Your pet will destroy your furniture, tables, shelves, chairs, and any other wood items. Outside, your donkey could eat barns and fences. Never skip grazing, then!
Should Mini Donkeys Get Exercise?
Your mini donkey might love grazing on grass, but he or she needs physical activity, too. If you let your pet lead a sedentary lifestyle, they have a higher chance of developing conditions like laminitis. This often affects horses, but donkeys can get it, too.
With this condition, the foot bone loses its stability while the animal suffers in intense pain. Feeding your mini donkey too much too often can also cause laminitis, so watch out.
What Other Care Do These Pets Need?
Thus far, we’ve discussed diet, housing, and exercise. What else does your pet donkey need? Plenty.
On a three-month basis (sometimes two months), you’ll need to trim your donkey’s hooves. You can do this yourself or take them to a professional.
They also need to see a veterinarian every so often for vaccinations; talk to your vet about when and which shots. Prepare to spend at least an hour each day on grooming. This can include feet cleaning as well as giving your donkey a brushing.
Once each month (about three weeks), make sure you apply a delousing powder. This will keep your donkey free of lice. These insects quite like donkeys and their fur, so don’t miss a powder application. Also, never skip a fly repellant when keeping your miniature donkey outdoors. The roll-on stuff works particularly well.
You’ll have to have an equine dentist handy who can see your donkey every year or two. They’ll look for signs of equine disease during these appointments. Also, four times a year, you’ll get your mini donkey wormed by a vet. When they eat wild grasses, donkeys can unfortunately consume the feces of the worms. This makes them sick. Worms can also grow on or in your donkey, but not with regular deworming.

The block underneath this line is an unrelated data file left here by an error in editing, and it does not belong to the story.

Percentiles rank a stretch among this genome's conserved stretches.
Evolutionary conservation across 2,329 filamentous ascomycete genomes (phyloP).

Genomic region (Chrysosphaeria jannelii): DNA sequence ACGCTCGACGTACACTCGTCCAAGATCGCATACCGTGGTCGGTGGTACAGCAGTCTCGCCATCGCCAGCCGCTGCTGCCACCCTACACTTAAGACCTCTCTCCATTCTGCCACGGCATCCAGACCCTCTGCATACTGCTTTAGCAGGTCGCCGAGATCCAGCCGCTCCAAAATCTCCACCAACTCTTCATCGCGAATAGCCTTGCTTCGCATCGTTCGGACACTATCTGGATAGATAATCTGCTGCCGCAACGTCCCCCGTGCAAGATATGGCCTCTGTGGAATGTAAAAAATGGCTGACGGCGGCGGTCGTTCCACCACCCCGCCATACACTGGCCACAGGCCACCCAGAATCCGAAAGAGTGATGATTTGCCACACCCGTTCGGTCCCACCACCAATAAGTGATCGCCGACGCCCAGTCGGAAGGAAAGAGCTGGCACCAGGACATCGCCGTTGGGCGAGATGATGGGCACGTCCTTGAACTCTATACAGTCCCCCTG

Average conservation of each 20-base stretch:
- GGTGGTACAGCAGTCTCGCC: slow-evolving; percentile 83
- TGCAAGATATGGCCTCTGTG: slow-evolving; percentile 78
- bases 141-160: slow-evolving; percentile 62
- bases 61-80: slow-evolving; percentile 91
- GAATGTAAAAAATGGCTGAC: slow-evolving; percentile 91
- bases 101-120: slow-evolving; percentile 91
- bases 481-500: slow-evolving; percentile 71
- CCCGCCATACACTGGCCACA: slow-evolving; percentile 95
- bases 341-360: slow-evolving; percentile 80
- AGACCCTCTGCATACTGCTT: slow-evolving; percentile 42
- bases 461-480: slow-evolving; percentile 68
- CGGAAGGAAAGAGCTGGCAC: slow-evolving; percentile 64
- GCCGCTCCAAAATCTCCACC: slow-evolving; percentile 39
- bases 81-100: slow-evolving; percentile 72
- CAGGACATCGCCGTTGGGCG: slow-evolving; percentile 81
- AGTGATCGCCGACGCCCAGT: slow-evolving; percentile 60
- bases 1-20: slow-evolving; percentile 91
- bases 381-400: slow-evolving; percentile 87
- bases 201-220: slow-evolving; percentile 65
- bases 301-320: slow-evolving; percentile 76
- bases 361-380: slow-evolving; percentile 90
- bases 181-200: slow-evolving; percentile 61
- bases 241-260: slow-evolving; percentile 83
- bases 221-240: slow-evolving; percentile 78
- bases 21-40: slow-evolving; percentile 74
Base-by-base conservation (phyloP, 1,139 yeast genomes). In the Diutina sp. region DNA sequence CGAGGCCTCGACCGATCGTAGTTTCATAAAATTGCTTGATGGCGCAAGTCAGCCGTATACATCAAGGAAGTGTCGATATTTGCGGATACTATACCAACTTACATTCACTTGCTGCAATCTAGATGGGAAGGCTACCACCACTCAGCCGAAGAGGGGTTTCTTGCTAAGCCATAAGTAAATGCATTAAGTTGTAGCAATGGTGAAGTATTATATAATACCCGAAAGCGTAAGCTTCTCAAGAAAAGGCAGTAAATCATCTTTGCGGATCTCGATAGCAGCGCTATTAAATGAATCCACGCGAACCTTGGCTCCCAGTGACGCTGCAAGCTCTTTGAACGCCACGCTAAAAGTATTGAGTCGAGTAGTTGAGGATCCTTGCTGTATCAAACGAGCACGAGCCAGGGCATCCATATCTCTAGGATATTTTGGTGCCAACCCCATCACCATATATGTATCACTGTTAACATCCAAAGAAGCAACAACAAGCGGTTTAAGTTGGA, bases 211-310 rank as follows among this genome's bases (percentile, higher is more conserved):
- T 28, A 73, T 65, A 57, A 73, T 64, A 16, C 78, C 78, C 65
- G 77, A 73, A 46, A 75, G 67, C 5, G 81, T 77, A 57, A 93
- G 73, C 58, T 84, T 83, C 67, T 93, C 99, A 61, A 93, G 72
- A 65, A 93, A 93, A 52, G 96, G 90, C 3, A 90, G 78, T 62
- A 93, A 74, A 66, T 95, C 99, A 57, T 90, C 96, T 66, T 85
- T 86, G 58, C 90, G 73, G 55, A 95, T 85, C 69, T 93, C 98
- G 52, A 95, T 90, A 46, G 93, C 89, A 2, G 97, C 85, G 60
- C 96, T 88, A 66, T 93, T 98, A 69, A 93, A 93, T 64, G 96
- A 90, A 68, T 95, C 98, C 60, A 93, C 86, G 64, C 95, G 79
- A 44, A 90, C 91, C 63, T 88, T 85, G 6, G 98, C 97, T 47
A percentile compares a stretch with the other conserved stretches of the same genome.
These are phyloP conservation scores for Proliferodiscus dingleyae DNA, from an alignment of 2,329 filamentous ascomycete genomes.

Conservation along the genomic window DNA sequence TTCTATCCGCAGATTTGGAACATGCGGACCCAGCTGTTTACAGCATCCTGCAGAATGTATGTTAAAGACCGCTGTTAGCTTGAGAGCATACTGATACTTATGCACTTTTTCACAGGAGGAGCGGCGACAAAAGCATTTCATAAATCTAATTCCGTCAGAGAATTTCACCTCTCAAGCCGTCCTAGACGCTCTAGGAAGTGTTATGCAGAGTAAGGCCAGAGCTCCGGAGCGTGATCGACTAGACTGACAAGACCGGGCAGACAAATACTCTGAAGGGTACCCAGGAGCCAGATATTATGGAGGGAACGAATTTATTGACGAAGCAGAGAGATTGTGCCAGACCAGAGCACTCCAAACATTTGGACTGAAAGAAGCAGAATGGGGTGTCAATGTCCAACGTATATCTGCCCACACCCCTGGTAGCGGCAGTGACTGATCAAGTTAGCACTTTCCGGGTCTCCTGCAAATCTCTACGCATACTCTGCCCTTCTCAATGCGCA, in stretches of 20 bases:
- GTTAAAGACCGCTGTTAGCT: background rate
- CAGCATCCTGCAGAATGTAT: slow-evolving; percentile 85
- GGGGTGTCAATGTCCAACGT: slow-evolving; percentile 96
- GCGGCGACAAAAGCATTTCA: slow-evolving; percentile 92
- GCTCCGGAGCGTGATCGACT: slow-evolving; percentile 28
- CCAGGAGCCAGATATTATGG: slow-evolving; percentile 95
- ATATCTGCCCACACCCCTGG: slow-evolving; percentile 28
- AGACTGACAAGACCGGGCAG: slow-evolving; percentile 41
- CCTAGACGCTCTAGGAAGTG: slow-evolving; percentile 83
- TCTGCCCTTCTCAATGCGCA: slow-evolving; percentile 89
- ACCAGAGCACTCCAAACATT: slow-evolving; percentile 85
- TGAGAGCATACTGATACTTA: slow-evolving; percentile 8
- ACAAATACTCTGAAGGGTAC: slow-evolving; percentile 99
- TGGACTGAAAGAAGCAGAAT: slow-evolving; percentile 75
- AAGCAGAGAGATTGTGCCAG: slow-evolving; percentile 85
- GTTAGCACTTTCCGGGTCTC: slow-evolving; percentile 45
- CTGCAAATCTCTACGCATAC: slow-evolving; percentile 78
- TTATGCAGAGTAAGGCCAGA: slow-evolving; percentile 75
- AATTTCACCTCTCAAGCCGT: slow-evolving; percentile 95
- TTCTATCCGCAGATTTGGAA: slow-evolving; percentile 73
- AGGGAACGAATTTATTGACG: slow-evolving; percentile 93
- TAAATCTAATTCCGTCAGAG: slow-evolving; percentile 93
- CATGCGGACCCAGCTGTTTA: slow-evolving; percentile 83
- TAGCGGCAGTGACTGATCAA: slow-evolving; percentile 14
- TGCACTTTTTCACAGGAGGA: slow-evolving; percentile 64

Will Your Mini Donkey Get Along with Other Pets?
If you have another pet, you may ponder how well they’ll mesh with your new miniature donkey. For instance, what about a dog? While some farm owners have had semi-domestic donkeys and dogs on the same property, not every pairing will get along so famously.
Most donkeys display a stubborn streak a mile wide. Dogs don’t and have much more malleable personalities. That doesn’t mean the two can’t ever be friendly, though. You’ll want to slowly acclimate the animals, letting them stay around each other for a few minutes at first. Then, gradually increase how much time they spend together.
Which Vets Will See Mini Donkeys?
Your miniature donkey requires a lot of pricy care, since you’ll need to take them to a veterinarian quite often. If you already have pets like cats or dogs, don’t expect your vet will necessarily see your donkey as well.
Miniature donkeys are considered exotic animals. You’ll have to seek out vets that accept these types of animals. Even still, most veterinarians consider exotic animals as turtles, snakes, rodents, parrots and other birds, lizards, and hedgehogs. You don’t see any mini donkeys on that list. Before you just assume a vet will treat your donkey, then, call and ask.
It can take some time before you find a vet that specializes in mini donkeys. Stay patient and keep searching, as your donkey cannot go without veterinary care.
You love pretty much everything about miniature donkeys. The good news? You can keep them as a pet legally. That said, there’s a lot of time, money, and care that goes into owning one of these animals. For one, you must expect that they’ll balloon in weight. Some weigh 350 pounds when fully grown!
You must also maintain a healthy diet for your mini donkey, give them plenty of fresh water, get them a suitable enclosure, and let them graze. They need exercise, deworming, hoof maintenance, and regular grooming. If you don’t mind doing all that, then you should look into getting a mini donkey of your very own. You’ll love the experience!